I want to put my .spacemacs into Github, so I cloned it to a local directory. How to let Emacs use the .spacemacs in that directory instead of from the default ~/.spacemacs?

  • 2
    I've symlinked ~/.spacemacs to my version-controlled .spacemacs file.
    – alxndr
    Feb 16, 2016 at 4:56

2 Answers 2


In much the same way as Emacs loads ~/.emacs.d/init.el if it can't find a ~/.emacs file, so does Spacemacs load ~/.spacemacs.d/init.el if it can't find a ~/.spacemacs file.

This means you can create a ~/.spacemacs.d directory and rename the ~/.spacemacs file to ~/.spacemacs.d/init.el. Then you put the ~/.spacemacs.d directory on GitHub, and you're done.

If you have some private layers, you can also move them inside ~/.spacemacs.d/ and manage them in the same repository.

  • spacemacs uses already an init.el file - but you can nevertheless append the .spacemacs file to the init.el
    – uuu
    Nov 8, 2016 at 4:58
  • If you're talking about ~/.emacs.d/init.el, that's the entry point for Spacemacs code (technically Spacemacs is a configuration for Emacs). It loads ~/.spacemacs (or ~/.spacemacs.d/init.el), so there's no reason to append .spacemacs to ~/.emacs.d/init.el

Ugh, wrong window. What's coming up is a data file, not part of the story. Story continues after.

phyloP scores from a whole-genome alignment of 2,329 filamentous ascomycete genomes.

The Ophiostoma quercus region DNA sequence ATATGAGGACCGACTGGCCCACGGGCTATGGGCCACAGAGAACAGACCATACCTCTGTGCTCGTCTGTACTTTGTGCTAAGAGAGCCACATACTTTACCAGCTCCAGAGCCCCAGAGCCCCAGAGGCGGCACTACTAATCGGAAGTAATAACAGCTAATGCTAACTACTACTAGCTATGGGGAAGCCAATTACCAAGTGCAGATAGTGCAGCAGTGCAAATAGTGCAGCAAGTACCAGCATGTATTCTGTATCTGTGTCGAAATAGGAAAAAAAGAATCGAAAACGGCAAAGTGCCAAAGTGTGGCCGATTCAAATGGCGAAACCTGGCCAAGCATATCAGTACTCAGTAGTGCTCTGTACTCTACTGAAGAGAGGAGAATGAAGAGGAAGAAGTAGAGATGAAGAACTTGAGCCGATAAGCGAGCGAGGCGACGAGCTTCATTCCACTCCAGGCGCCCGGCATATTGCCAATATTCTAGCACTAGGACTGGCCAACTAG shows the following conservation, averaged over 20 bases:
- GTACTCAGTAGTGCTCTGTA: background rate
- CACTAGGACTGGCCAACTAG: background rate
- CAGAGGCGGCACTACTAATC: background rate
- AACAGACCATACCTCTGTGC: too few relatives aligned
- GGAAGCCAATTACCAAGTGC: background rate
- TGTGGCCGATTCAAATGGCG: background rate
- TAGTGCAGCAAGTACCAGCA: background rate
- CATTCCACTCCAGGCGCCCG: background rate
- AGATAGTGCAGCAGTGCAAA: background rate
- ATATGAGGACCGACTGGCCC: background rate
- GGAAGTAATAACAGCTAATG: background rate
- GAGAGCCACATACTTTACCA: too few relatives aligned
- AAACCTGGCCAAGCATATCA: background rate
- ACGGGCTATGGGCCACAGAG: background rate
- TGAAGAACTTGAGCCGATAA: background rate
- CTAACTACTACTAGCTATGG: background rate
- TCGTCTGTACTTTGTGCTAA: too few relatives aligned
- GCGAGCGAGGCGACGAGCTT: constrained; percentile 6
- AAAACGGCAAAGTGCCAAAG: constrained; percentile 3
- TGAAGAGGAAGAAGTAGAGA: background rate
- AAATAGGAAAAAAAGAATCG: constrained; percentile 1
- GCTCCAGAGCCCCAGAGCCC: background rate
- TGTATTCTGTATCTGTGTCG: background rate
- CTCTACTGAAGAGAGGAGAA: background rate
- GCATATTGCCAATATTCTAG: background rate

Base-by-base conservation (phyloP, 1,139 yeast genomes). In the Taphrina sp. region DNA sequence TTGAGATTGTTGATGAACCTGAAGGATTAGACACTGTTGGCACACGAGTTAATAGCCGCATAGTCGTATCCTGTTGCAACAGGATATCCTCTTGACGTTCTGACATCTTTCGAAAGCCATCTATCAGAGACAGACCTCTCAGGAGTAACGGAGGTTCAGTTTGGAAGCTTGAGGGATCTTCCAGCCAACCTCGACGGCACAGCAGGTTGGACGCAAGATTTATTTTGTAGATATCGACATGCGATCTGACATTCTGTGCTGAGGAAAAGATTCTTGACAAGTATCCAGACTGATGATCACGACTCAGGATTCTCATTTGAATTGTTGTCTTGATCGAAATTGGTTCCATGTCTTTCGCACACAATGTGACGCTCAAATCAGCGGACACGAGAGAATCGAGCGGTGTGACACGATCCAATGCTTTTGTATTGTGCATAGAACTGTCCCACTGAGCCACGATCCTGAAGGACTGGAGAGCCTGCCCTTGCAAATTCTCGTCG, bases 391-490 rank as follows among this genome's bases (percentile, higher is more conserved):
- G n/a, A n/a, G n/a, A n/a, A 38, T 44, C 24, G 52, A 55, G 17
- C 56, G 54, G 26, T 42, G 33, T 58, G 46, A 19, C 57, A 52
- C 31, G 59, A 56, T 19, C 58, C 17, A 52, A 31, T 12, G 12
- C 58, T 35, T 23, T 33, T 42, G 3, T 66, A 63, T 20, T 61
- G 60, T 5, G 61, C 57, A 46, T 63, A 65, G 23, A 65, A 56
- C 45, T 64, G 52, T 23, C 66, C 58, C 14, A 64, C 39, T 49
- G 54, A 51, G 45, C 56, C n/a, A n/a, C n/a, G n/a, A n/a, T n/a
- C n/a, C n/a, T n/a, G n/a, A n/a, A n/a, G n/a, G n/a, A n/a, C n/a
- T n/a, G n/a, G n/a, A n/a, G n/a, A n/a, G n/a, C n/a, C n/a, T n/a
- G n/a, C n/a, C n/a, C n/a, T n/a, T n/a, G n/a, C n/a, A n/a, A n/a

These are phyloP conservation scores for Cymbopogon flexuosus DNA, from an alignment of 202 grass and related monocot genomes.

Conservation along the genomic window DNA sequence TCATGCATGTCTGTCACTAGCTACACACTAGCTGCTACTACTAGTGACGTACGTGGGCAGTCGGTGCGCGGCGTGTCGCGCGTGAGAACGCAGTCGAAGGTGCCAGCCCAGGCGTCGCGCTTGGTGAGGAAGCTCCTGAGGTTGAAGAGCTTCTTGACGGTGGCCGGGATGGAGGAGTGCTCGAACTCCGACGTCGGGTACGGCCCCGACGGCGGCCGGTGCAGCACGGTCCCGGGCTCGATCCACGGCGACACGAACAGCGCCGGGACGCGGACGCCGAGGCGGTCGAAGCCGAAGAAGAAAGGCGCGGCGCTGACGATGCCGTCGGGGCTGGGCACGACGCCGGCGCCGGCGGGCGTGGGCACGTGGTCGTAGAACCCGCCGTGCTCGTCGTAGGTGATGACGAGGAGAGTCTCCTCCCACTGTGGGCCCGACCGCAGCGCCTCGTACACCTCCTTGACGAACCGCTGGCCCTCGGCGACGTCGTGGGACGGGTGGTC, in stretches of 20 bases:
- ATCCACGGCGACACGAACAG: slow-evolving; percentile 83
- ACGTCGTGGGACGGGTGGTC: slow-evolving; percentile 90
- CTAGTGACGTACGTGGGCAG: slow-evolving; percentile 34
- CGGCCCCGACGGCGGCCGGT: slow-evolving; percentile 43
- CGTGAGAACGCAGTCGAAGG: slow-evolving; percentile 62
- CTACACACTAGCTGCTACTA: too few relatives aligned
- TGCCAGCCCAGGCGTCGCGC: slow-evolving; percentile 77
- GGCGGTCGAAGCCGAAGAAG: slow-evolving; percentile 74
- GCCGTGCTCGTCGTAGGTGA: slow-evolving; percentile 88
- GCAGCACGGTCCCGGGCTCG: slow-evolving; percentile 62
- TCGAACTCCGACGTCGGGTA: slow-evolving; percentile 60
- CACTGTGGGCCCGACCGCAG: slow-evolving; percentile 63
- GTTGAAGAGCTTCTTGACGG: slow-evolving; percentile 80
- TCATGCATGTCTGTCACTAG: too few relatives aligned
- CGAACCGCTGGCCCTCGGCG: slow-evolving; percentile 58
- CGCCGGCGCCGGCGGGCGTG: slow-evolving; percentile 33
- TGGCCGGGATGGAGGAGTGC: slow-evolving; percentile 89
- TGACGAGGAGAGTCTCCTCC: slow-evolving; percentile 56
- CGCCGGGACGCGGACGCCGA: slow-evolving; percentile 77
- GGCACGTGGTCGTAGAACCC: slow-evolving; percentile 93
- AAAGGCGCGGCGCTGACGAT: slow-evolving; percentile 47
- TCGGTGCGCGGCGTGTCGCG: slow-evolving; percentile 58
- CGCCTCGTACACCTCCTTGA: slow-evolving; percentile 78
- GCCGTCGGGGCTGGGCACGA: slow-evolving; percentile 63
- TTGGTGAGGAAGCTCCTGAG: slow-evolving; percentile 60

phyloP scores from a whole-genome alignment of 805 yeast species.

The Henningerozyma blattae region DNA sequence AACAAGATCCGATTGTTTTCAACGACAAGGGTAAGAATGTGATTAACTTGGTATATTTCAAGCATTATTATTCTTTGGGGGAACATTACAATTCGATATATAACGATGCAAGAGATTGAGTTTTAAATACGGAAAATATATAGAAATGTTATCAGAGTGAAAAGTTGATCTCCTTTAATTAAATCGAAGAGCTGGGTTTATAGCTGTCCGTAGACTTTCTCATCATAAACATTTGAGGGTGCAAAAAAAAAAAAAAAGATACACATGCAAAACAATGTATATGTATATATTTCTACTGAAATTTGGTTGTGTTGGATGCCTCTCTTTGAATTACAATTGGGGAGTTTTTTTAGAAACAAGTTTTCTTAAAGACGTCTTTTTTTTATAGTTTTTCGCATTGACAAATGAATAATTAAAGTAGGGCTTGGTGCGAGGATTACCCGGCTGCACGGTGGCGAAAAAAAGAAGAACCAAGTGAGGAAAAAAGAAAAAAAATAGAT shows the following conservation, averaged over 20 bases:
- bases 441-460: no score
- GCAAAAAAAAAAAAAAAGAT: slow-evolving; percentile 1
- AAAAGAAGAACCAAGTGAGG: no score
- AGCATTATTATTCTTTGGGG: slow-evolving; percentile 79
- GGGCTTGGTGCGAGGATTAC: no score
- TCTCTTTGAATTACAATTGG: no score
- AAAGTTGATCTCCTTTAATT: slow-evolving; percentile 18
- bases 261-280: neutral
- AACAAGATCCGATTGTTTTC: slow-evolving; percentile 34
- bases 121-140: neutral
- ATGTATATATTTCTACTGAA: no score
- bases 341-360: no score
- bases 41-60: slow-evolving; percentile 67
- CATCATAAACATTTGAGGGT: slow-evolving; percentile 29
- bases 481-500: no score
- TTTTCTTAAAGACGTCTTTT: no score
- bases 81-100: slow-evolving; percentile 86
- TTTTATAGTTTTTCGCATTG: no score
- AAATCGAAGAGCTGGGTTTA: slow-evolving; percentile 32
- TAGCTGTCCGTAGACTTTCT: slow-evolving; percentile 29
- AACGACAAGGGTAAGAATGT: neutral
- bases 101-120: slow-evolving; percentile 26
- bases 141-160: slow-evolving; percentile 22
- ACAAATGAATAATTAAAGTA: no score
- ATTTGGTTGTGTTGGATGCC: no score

– bmag
    Nov 8, 2016 at 20:51
  • the reason to do that is to simplify storing the spacemacs config inside a git repo
    – uuu
    Nov 8, 2016 at 21:49
  • I can't see how this answer would work. emacs looks for ~/.emacs.d/init.el or ~/.emacs and only then are the Spacemacs configurations therein loaded.
    – joharr
    Sep 6, 2022 at 6:57

You can symlink your .spacemacs file. From a bash prompt:

$ ln -s /path/to/your/spacemacs-directory/.spacemacs ~/.spacemacs

You might find it easier to symlink the entire directory to a "dot directory," i.e. ~/.spacemacs.d, in which case you would do this:

$ mv /path/to/your/spacemacs-directory/.spacemacs /path/to/your/spacemacs-directory/init.el
$ ln -s /path/to/your/spacemacs-directory ~/.spacemacs.d
  • 2
    thanks, but I am using windows instead of linux
    – Daniel Wu
    Feb 16, 2016 at 8:51
  • 3
    Depending on your version of Windows, you can do the same using the mklink command. Create a directory symbolic link using mklink /D link target.
    – glucas
    Feb 16, 2016 at 14:57

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